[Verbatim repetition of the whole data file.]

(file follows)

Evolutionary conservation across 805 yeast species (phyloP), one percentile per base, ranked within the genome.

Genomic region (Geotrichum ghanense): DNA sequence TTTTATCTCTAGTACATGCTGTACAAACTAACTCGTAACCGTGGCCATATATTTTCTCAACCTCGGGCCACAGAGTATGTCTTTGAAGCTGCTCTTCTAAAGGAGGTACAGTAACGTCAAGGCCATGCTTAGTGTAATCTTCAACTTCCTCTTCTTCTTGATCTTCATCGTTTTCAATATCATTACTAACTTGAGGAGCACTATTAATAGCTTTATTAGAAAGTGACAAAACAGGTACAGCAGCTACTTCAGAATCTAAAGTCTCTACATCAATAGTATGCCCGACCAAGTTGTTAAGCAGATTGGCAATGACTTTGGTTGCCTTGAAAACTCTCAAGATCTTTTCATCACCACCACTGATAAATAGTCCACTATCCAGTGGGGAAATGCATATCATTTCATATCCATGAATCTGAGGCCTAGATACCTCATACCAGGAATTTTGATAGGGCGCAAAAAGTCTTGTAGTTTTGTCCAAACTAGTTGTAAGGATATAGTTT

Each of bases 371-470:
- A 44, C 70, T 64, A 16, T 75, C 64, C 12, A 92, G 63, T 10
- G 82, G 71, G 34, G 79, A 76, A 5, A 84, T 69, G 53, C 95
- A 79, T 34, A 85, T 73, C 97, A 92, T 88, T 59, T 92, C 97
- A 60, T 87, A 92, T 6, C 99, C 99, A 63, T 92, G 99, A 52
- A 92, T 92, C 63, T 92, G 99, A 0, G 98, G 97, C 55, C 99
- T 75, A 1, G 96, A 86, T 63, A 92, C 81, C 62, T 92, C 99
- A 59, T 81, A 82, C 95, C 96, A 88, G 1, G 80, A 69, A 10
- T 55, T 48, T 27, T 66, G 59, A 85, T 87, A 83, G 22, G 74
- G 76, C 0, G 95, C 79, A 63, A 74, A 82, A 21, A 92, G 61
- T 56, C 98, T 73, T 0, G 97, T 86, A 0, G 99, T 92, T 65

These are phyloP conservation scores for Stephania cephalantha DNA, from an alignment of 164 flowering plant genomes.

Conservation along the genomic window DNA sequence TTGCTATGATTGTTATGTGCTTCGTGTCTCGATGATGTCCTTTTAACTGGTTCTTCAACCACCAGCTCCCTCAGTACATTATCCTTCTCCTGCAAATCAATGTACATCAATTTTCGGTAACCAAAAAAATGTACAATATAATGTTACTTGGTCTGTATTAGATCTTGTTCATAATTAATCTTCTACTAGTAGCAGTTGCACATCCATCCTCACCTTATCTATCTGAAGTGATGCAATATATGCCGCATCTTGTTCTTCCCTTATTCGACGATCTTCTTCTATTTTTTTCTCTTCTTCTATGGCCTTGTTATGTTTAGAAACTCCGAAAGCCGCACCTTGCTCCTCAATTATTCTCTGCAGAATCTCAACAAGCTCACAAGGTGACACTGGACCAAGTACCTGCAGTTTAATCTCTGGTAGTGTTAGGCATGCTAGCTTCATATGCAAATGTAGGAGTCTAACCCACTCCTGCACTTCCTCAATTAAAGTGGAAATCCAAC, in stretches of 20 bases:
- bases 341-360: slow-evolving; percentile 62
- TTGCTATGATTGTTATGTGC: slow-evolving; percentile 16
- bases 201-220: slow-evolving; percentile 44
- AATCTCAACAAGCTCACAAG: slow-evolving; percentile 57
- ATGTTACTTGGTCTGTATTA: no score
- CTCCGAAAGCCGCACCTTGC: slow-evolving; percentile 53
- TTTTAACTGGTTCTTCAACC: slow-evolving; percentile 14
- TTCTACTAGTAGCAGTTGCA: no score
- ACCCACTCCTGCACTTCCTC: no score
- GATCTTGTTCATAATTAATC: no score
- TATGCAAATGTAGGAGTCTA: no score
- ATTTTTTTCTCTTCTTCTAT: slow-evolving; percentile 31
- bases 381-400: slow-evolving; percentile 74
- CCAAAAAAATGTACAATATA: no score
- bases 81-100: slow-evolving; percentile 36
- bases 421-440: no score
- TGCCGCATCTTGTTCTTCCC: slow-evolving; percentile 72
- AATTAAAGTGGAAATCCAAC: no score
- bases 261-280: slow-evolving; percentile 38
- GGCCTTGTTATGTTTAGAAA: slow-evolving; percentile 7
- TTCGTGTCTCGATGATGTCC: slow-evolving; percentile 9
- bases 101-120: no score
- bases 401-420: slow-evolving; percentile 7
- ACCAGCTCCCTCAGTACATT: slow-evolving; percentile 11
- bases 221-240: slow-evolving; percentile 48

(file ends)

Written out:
Evolutionary conservation across 805 yeast species (phyloP), one percentile per base, ranked within the genome.

Genomic region (Geotrichum ghanense): DNA sequence TTTTATCTCTAGTACATGCTGTACAAACTAACTCGTAACCGTGGCCATATATTTTCTCAACCTCGGGCCACAGAGTATGTCTTTGAAGCTGCTCTTCTAAAGGAGGTACAGTAACGTCAAGGCCATGCTTAGTGTAATCTTCAACTTCCTCTTCTTCTTGATCTTCATCGTTTTCAATATCATTACTAACTTGAGGAGCACTATTAATAGCTTTATTAGAAAGTGACAAAACAGGTACAGCAGCTACTTCAGAATCTAAAGTCTCTACATCAATAGTATGCCCGACCAAGTTGTTAAGCAGATTGGCAATGACTTTGGTTGCCTTGAAAACTCTCAAGATCTTTTCATCACCACCACTGATAAATAGTCCACTATCCAGTGGGGAAATGCATATCATTTCATATCCATGAATCTGAGGCCTAGATACCTCATACCAGGAATTTTGATAGGGCGCAAAAAGTCTTGTAGTTTTGTCCAAACTAGTTGTAAGGATATAGTTT

Each of bases 371-470:
- A 44, C 70, T 64, A 16, T 75, C 64, C 12, A 92, G 63, T 10
- G 82, G 71, G 34, G 79, A 76, A 5, A 84, T 69, G 53, C 95
- A 79, T 34, A 85, T 73, C 97, A 92, T 88, T 59, T 92, C 97
- A 60, T 87, A 92, T 6, C 99, C 99, A 63, T 92, G 99, A 52
- A 92, T 92, C 63, T 92, G 99, A 0, G 98, G 97, C 55, C 99
- T 75, A 1, G 96, A 86, T 63, A 92, C 81, C 62, T 92, C 99
- A 59, T 81, A 82, C 95, C 96, A 88, G 1, G 80, A 69, A 10
- T 55, T 48, T 27, T 66, G 59, A 85, T 87, A 83, G 22, G 74
- G 76, C 0, G 95, C 79, A 63, A 74, A 82, A 21, A 92, G 61
- T 56, C 98, T 73, T 0, G 97, T 86, A 0, G 99, T 92, T 65

These are phyloP conservation scores for Stephania cephalantha DNA, from an alignment of 164 flowering plant genomes.

Conservation along the genomic window DNA sequence TTGCTATGATTGTTATGTGCTTCGTGTCTCGATGATGTCCTTTTAACTGGTTCTTCAACCACCAGCTCCCTCAGTACATTATCCTTCTCCTGCAAATCAATGTACATCAATTTTCGGTAACCAAAAAAATGTACAATATAATGTTACTTGGTCTGTATTAGATCTTGTTCATAATTAATCTTCTACTAGTAGCAGTTGCACATCCATCCTCACCTTATCTATCTGAAGTGATGCAATATATGCCGCATCTTGTTCTTCCCTTATTCGACGATCTTCTTCTATTTTTTTCTCTTCTTCTATGGCCTTGTTATGTTTAGAAACTCCGAAAGCCGCACCTTGCTCCTCAATTATTCTCTGCAGAATCTCAACAAGCTCACAAGGTGACACTGGACCAAGTACCTGCAGTTTAATCTCTGGTAGTGTTAGGCATGCTAGCTTCATATGCAAATGTAGGAGTCTAACCCACTCCTGCACTTCCTCAATTAAAGTGGAAATCCAAC, in stretches of 20 bases:
- bases 341-360: slow-evolving; percentile 62
- TTGCTATGATTGTTATGTGC: slow-evolving; percentile 16
- bases 201-220: slow-evolving; percentile 44
- AATCTCAACAAGCTCACAAG: slow-evolving; percentile 57
- ATGTTACTTGGTCTGTATTA: no score
- CTCCGAAAGCCGCACCTTGC: slow-evolving; percentile 53
- TTTTAACTGGTTCTTCAACC: slow-evolving; percentile 14
- TTCTACTAGTAGCAGTTGCA: no score
- ACCCACTCCTGCACTTCCTC: no score
- GATCTTGTTCATAATTAATC: no score
- TATGCAAATGTAGGAGTCTA: no score
- ATTTTTTTCTCTTCTTCTAT: slow-evolving; percentile 31
- bases 381-400: slow-evolving; percentile 74
- CCAAAAAAATGTACAATATA: no score
- bases 81-100: slow-evolving; percentile 36
- bases 421-440: no score
- TGCCGCATCTTGTTCTTCCC: slow-evolving; percentile 72
- AATTAAAGTGGAAATCCAAC: no score
- bases 261-280: slow-evolving; percentile 38
- GGCCTTGTTATGTTTAGAAA: slow-evolving; percentile 7
- TTCGTGTCTCGATGATGTCC: slow-evolving; percentile 9
- bases 101-120: no score
- bases 401-420: slow-evolving; percentile 7
- ACCAGCTCCCTCAGTACATT: slow-evolving; percentile 11
- bases 221-240: slow-evolving; percentile 48